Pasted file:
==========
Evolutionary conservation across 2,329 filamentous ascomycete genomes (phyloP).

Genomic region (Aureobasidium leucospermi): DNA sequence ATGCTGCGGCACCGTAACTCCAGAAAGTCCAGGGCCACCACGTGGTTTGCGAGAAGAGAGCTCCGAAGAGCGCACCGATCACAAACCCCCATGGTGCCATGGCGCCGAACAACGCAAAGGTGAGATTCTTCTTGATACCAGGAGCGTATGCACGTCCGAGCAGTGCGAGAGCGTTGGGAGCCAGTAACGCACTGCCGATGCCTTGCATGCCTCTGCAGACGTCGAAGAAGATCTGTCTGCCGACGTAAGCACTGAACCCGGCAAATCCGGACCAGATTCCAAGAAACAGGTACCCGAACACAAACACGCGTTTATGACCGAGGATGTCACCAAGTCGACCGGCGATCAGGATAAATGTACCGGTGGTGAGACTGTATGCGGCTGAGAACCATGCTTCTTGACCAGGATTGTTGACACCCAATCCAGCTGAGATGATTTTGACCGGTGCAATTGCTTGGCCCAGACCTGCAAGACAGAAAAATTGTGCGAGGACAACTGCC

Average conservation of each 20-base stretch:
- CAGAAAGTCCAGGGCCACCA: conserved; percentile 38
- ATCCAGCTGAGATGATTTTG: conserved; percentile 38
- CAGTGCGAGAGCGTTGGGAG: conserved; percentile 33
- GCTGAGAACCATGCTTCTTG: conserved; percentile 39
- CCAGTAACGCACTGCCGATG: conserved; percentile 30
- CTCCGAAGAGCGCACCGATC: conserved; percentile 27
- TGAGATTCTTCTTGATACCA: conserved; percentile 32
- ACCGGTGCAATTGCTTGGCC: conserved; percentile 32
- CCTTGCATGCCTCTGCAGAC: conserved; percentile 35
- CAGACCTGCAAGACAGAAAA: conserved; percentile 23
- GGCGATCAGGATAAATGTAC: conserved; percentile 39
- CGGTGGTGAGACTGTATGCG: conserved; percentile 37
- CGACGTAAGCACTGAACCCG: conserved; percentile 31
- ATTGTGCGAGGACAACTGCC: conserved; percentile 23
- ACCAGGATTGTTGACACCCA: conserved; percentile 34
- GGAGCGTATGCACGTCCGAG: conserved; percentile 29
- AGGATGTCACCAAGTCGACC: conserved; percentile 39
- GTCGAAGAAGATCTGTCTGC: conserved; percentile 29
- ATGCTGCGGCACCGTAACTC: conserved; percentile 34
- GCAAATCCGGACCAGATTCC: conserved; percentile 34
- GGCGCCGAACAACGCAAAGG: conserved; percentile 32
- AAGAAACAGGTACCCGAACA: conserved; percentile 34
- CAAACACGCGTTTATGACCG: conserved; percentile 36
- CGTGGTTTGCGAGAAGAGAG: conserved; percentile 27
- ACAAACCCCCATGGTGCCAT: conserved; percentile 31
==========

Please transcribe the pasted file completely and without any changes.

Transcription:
Evolutionary conservation across 2,329 filamentous ascomycete genomes (phyloP).

Genomic region (Aureobasidium leucospermi): DNA sequence ATGCTGCGGCACCGTAACTCCAGAAAGTCCAGGGCCACCACGTGGTTTGCGAGAAGAGAGCTCCGAAGAGCGCACCGATCACAAACCCCCATGGTGCCATGGCGCCGAACAACGCAAAGGTGAGATTCTTCTTGATACCAGGAGCGTATGCACGTCCGAGCAGTGCGAGAGCGTTGGGAGCCAGTAACGCACTGCCGATGCCTTGCATGCCTCTGCAGACGTCGAAGAAGATCTGTCTGCCGACGTAAGCACTGAACCCGGCAAATCCGGACCAGATTCCAAGAAACAGGTACCCGAACACAAACACGCGTTTATGACCGAGGATGTCACCAAGTCGACCGGCGATCAGGATAAATGTACCGGTGGTGAGACTGTATGCGGCTGAGAACCATGCTTCTTGACCAGGATTGTTGACACCCAATCCAGCTGAGATGATTTTGACCGGTGCAATTGCTTGGCCCAGACCTGCAAGACAGAAAAATTGTGCGAGGACAACTGCC

Average conservation of each 20-base stretch:
- CAGAAAGTCCAGGGCCACCA: conserved; percentile 38
- ATCCAGCTGAGATGATTTTG: conserved; percentile 38
- CAGTGCGAGAGCGTTGGGAG: conserved; percentile 33
- GCTGAGAACCATGCTTCTTG: conserved; percentile 39
- CCAGTAACGCACTGCCGATG: conserved; percentile 30
- CTCCGAAGAGCGCACCGATC: conserved; percentile 27
- TGAGATTCTTCTTGATACCA: conserved; percentile 32
- ACCGGTGCAATTGCTTGGCC: conserved; percentile 32
- CCTTGCATGCCTCTGCAGAC: conserved; percentile 35
- CAGACCTGCAAGACAGAAAA: conserved; percentile 23
- GGCGATCAGGATAAATGTAC: conserved; percentile 39
- CGGTGGTGAGACTGTATGCG: conserved; percentile 37
- CGACGTAAGCACTGAACCCG: conserved; percentile 31
- ATTGTGCGAGGACAACTGCC: conserved; percentile 23
- ACCAGGATTGTTGACACCCA: conserved; percentile 34
- GGAGCGTATGCACGTCCGAG: conserved; percentile 29
- AGGATGTCACCAAGTCGACC: conserved; percentile 39
- GTCGAAGAAGATCTGTCTGC: conserved; percentile 29
- ATGCTGCGGCACCGTAACTC: conserved; percentile 34
- GCAAATCCGGACCAGATTCC: conserved; percentile 34
- GGCGCCGAACAACGCAAAGG: conserved; percentile 32
- AAGAAACAGGTACCCGAACA: conserved; percentile 34
- CAAACACGCGTTTATGACCG: conserved; percentile 36
- CGTGGTTTGCGAGAAGAGAG: conserved; percentile 27
- ACAAACCCCCATGGTGCCAT: conserved; percentile 31